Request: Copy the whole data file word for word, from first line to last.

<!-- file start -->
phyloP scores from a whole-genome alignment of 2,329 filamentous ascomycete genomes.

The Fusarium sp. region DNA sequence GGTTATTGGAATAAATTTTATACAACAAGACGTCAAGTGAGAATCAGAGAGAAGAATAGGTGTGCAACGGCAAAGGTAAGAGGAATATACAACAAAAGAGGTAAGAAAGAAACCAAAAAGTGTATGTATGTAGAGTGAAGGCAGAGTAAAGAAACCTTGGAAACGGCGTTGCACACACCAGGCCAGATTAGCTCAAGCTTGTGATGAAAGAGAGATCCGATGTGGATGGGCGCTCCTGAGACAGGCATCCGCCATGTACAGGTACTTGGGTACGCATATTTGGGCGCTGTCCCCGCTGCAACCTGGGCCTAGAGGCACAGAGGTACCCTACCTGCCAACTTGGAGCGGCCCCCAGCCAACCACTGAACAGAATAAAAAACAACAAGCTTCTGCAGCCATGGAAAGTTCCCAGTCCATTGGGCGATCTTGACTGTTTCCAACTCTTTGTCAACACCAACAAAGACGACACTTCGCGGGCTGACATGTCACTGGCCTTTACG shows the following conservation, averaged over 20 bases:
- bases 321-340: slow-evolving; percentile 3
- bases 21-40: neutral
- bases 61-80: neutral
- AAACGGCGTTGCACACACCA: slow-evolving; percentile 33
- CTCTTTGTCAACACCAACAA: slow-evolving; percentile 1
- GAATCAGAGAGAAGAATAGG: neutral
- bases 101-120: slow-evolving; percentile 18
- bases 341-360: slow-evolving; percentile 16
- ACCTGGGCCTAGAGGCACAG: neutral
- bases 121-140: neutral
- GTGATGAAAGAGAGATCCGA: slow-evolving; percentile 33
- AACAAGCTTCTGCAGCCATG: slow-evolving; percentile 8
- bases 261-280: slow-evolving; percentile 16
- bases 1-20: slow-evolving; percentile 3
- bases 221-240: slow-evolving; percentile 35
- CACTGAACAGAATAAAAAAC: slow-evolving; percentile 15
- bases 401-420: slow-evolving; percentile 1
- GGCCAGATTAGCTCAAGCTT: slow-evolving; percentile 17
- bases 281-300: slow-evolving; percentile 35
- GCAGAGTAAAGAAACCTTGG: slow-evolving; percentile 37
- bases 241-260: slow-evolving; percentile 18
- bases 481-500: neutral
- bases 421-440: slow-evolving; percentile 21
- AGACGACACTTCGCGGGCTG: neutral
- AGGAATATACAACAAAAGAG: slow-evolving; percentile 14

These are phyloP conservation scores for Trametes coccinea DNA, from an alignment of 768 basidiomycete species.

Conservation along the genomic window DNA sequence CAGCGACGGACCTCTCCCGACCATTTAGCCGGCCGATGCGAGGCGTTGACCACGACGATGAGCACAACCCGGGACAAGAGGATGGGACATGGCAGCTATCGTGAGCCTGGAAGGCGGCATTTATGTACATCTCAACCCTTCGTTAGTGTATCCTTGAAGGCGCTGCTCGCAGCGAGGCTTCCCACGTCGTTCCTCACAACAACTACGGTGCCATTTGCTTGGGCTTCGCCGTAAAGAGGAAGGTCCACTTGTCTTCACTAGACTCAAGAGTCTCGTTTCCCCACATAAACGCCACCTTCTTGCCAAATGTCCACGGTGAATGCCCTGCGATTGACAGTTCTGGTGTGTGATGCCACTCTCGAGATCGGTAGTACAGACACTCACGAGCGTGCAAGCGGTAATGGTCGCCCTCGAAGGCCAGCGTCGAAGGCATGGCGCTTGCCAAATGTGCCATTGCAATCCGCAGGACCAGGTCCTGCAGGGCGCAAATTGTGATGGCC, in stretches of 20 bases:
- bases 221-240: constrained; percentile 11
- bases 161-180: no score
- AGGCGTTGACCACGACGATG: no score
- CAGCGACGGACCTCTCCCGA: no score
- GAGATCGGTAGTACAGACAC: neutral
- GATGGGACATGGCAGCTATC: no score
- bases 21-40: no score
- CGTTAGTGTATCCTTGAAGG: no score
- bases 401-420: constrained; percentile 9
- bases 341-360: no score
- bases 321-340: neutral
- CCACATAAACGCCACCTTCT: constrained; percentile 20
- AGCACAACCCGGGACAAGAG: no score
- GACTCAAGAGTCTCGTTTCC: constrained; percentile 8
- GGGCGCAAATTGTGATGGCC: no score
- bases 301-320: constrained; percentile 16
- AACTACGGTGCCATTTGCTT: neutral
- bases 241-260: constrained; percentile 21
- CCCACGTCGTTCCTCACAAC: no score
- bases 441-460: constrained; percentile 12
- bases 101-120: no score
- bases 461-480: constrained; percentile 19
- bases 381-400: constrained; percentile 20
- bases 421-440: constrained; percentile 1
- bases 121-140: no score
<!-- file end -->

phyloP scores from a whole-genome alignment of 2,329 filamentous ascomycete genomes.

The Fusarium sp. region DNA sequence GGTTATTGGAATAAATTTTATACAACAAGACGTCAAGTGAGAATCAGAGAGAAGAATAGGTGTGCAACGGCAAAGGTAAGAGGAATATACAACAAAAGAGGTAAGAAAGAAACCAAAAAGTGTATGTATGTAGAGTGAAGGCAGAGTAAAGAAACCTTGGAAACGGCGTTGCACACACCAGGCCAGATTAGCTCAAGCTTGTGATGAAAGAGAGATCCGATGTGGATGGGCGCTCCTGAGACAGGCATCCGCCATGTACAGGTACTTGGGTACGCATATTTGGGCGCTGTCCCCGCTGCAACCTGGGCCTAGAGGCACAGAGGTACCCTACCTGCCAACTTGGAGCGGCCCCCAGCCAACCACTGAACAGAATAAAAAACAACAAGCTTCTGCAGCCATGGAAAGTTCCCAGTCCATTGGGCGATCTTGACTGTTTCCAACTCTTTGTCAACACCAACAAAGACGACACTTCGCGGGCTGACATGTCACTGGCCTTTACG shows the following conservation, averaged over 20 bases:
- bases 321-340: slow-evolving; percentile 3
- bases 21-40: neutral
- bases 61-80: neutral
- AAACGGCGTTGCACACACCA: slow-evolving; percentile 33
- CTCTTTGTCAACACCAACAA: slow-evolving; percentile 1
- GAATCAGAGAGAAGAATAGG: neutral
- bases 101-120: slow-evolving; percentile 18
- bases 341-360: slow-evolving; percentile 16
- ACCTGGGCCTAGAGGCACAG: neutral
- bases 121-140: neutral
- GTGATGAAAGAGAGATCCGA: slow-evolving; percentile 33
- AACAAGCTTCTGCAGCCATG: slow-evolving; percentile 8
- bases 261-280: slow-evolving; percentile 16
- bases 1-20: slow-evolving; percentile 3
- bases 221-240: slow-evolving; percentile 35
- CACTGAACAGAATAAAAAAC: slow-evolving; percentile 15
- bases 401-420: slow-evolving; percentile 1
- GGCCAGATTAGCTCAAGCTT: slow-evolving; percentile 17
- bases 281-300: slow-evolving; percentile 35
- GCAGAGTAAAGAAACCTTGG: slow-evolving; percentile 37
- bases 241-260: slow-evolving; percentile 18
- bases 481-500: neutral
- bases 421-440: slow-evolving; percentile 21
- AGACGACACTTCGCGGGCTG: neutral
- AGGAATATACAACAAAAGAG: slow-evolving; percentile 14

These are phyloP conservation scores for Trametes coccinea DNA, from an alignment of 768 basidiomycete species.

Conservation along the genomic window DNA sequence CAGCGACGGACCTCTCCCGACCATTTAGCCGGCCGATGCGAGGCGTTGACCACGACGATGAGCACAACCCGGGACAAGAGGATGGGACATGGCAGCTATCGTGAGCCTGGAAGGCGGCATTTATGTACATCTCAACCCTTCGTTAGTGTATCCTTGAAGGCGCTGCTCGCAGCGAGGCTTCCCACGTCGTTCCTCACAACAACTACGGTGCCATTTGCTTGGGCTTCGCCGTAAAGAGGAAGGTCCACTTGTCTTCACTAGACTCAAGAGTCTCGTTTCCCCACATAAACGCCACCTTCTTGCCAAATGTCCACGGTGAATGCCCTGCGATTGACAGTTCTGGTGTGTGATGCCACTCTCGAGATCGGTAGTACAGACACTCACGAGCGTGCAAGCGGTAATGGTCGCCCTCGAAGGCCAGCGTCGAAGGCATGGCGCTTGCCAAATGTGCCATTGCAATCCGCAGGACCAGGTCCTGCAGGGCGCAAATTGTGATGGCC, in stretches of 20 bases:
- bases 221-240: constrained; percentile 11
- bases 161-180: no score
- AGGCGTTGACCACGACGATG: no score
- CAGCGACGGACCTCTCCCGA: no score
- GAGATCGGTAGTACAGACAC: neutral
- GATGGGACATGGCAGCTATC: no score
- bases 21-40: no score
- CGTTAGTGTATCCTTGAAGG: no score
- bases 401-420: constrained; percentile 9
- bases 341-360: no score
- bases 321-340: neutral
- CCACATAAACGCCACCTTCT: constrained; percentile 20
- AGCACAACCCGGGACAAGAG: no score
- GACTCAAGAGTCTCGTTTCC: constrained; percentile 8
- GGGCGCAAATTGTGATGGCC: no score
- bases 301-320: constrained; percentile 16
- AACTACGGTGCCATTTGCTT: neutral
- bases 241-260: constrained; percentile 21
- CCCACGTCGTTCCTCACAAC: no score
- bases 441-460: constrained; percentile 12
- bases 101-120: no score
- bases 461-480: constrained; percentile 19
- bases 381-400: constrained; percentile 20
- bases 421-440: constrained; percentile 1
- bases 121-140: no score